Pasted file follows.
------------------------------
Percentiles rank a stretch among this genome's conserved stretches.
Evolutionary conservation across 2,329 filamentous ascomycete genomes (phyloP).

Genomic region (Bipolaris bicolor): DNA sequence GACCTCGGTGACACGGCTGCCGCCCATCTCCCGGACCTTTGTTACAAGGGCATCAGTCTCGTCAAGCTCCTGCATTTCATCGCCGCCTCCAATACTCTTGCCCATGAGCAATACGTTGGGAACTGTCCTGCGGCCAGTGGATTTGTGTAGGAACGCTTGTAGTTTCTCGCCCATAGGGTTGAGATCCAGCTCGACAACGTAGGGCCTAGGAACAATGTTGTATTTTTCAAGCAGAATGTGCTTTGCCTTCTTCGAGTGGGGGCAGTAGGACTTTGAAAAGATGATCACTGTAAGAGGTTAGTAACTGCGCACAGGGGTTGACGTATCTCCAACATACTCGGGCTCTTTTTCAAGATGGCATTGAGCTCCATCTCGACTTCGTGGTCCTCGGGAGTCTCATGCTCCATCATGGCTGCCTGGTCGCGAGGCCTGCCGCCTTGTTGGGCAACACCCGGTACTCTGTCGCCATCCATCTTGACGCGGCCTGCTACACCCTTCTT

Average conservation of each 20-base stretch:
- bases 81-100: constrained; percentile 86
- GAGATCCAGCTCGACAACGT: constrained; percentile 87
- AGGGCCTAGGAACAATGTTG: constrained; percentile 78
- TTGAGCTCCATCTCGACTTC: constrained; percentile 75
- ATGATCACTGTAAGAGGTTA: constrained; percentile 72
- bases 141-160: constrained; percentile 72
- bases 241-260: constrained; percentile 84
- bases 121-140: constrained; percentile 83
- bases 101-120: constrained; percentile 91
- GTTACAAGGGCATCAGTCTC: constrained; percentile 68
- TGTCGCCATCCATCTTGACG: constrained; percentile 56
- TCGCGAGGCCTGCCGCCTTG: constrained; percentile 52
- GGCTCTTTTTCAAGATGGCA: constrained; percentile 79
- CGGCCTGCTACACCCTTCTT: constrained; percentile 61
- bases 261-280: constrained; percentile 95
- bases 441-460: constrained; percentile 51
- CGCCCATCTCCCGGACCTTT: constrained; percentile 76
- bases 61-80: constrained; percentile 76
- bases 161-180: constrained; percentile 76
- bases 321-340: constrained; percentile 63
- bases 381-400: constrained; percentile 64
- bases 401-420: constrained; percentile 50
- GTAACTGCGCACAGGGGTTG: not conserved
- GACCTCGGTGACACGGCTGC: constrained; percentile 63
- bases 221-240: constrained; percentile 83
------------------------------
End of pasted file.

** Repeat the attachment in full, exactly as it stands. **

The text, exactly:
Percentiles rank a stretch among this genome's conserved stretches.
Evolutionary conservation across 2,329 filamentous ascomycete genomes (phyloP).

Genomic region (Bipolaris bicolor): DNA sequence GACCTCGGTGACACGGCTGCCGCCCATCTCCCGGACCTTTGTTACAAGGGCATCAGTCTCGTCAAGCTCCTGCATTTCATCGCCGCCTCCAATACTCTTGCCCATGAGCAATACGTTGGGAACTGTCCTGCGGCCAGTGGATTTGTGTAGGAACGCTTGTAGTTTCTCGCCCATAGGGTTGAGATCCAGCTCGACAACGTAGGGCCTAGGAACAATGTTGTATTTTTCAAGCAGAATGTGCTTTGCCTTCTTCGAGTGGGGGCAGTAGGACTTTGAAAAGATGATCACTGTAAGAGGTTAGTAACTGCGCACAGGGGTTGACGTATCTCCAACATACTCGGGCTCTTTTTCAAGATGGCATTGAGCTCCATCTCGACTTCGTGGTCCTCGGGAGTCTCATGCTCCATCATGGCTGCCTGGTCGCGAGGCCTGCCGCCTTGTTGGGCAACACCCGGTACTCTGTCGCCATCCATCTTGACGCGGCCTGCTACACCCTTCTT

Average conservation of each 20-base stretch:
- bases 81-100: constrained; percentile 86
- GAGATCCAGCTCGACAACGT: constrained; percentile 87
- AGGGCCTAGGAACAATGTTG: constrained; percentile 78
- TTGAGCTCCATCTCGACTTC: constrained; percentile 75
- ATGATCACTGTAAGAGGTTA: constrained; percentile 72
- bases 141-160: constrained; percentile 72
- bases 241-260: constrained; percentile 84
- bases 121-140: constrained; percentile 83
- bases 101-120: constrained; percentile 91
- GTTACAAGGGCATCAGTCTC: constrained; percentile 68
- TGTCGCCATCCATCTTGACG: constrained; percentile 56
- TCGCGAGGCCTGCCGCCTTG: constrained; percentile 52
- GGCTCTTTTTCAAGATGGCA: constrained; percentile 79
- CGGCCTGCTACACCCTTCTT: constrained; percentile 61
- bases 261-280: constrained; percentile 95
- bases 441-460: constrained; percentile 51
- CGCCCATCTCCCGGACCTTT: constrained; percentile 76
- bases 61-80: constrained; percentile 76
- bases 161-180: constrained; percentile 76
- bases 321-340: constrained; percentile 63
- bases 381-400: constrained; percentile 64
- bases 401-420: constrained; percentile 50
- GTAACTGCGCACAGGGGTTG: not conserved
- GACCTCGGTGACACGGCTGC: constrained; percentile 63
- bases 221-240: constrained; percentile 83